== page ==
Saturday, April 21, 2018

James Buchanan on His Teaching Method

I'm not sure giving students the impression they may have something when they are in error is a good way to teach. It strikes me that it is coddling weakness and confusion.

Isn't a teacher's attempt to keep students on their toes a much better method of teaching à la John Houseman? Is a teacher supposed to impart knowledge or be just one more friend?

An acquittance of mine recently switched from gender studies to accounting. She tells me one of the major differences was how gender studies professors coddled students. She was once allowed to turn in a final paper in one class a year late.

Now, in the business class environment at the same university, she says the professors just don't coddle.

In fact, in one accounting course, she appears to have a Houseman like professor.  On the first day of class, he threw a girl out of his course for being 10 minutes late.

Overall, the class started with about 40 students and is down to about 25. But those 25 will surely get a very solid grounding in accounting.

There are probably teaching methods, that don't go to Houseman extremes, that can be effective. But coddling error does not strike me as particularly useful.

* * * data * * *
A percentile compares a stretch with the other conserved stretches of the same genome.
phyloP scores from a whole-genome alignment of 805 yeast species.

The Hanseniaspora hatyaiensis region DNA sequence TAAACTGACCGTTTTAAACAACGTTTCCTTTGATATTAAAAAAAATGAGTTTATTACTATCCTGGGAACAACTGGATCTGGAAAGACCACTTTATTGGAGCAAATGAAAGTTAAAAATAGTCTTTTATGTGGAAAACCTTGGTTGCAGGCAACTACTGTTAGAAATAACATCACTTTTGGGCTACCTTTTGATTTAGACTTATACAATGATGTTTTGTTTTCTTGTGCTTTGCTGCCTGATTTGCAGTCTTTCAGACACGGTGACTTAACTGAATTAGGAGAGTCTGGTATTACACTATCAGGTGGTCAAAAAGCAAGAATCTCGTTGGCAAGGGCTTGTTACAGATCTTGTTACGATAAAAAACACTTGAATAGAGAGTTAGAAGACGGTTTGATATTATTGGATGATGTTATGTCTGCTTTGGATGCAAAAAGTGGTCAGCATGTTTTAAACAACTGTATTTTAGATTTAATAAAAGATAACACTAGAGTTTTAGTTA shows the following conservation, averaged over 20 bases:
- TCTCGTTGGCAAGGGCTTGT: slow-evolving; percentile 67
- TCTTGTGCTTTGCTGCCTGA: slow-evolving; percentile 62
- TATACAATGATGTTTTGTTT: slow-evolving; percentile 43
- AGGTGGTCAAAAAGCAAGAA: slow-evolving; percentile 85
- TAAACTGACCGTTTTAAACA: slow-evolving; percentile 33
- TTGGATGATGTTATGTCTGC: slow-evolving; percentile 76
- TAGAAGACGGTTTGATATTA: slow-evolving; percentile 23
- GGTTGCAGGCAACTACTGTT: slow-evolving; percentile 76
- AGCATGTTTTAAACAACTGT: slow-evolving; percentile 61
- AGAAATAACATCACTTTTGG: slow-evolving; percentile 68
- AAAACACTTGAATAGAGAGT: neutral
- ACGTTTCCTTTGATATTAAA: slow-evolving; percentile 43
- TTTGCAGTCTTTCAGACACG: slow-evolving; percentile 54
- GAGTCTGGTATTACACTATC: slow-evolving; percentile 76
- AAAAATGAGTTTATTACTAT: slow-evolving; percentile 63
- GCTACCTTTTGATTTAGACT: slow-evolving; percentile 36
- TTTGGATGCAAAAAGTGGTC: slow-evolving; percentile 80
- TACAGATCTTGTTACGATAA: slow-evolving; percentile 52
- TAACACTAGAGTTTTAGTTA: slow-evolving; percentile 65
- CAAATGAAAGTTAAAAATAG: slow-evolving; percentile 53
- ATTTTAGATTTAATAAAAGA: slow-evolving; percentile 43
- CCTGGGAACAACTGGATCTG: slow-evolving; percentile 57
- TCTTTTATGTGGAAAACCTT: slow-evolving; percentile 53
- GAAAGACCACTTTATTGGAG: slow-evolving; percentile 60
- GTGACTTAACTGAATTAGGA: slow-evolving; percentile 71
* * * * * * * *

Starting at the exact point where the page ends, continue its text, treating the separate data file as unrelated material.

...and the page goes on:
-Robert Wenzel  

(ht Peter Boettke)

1 comment:

  1. Every student arrives as is and must either be taught as is or shown the door. The teacher who coddles and the teacher who dominates are both engaging in different flavors of "not teaching". If a student is unprepared but non-disruptive... let him flap around and drown. It will be good for him.

    I once confronted a german chemistry teacher who was so concerned about maintaining discipline with his whiny American students that he locked the only door out of the lab, which is a huge safety problem. I told him if he locks it again I'm calling the fire Marshall. The guy simply did not know how to teach, so he resorted to trying to control.

    I find most teachers have shockingly fragile egos and most of what goes on in the classroom is a sort of self-idolizing pageantry.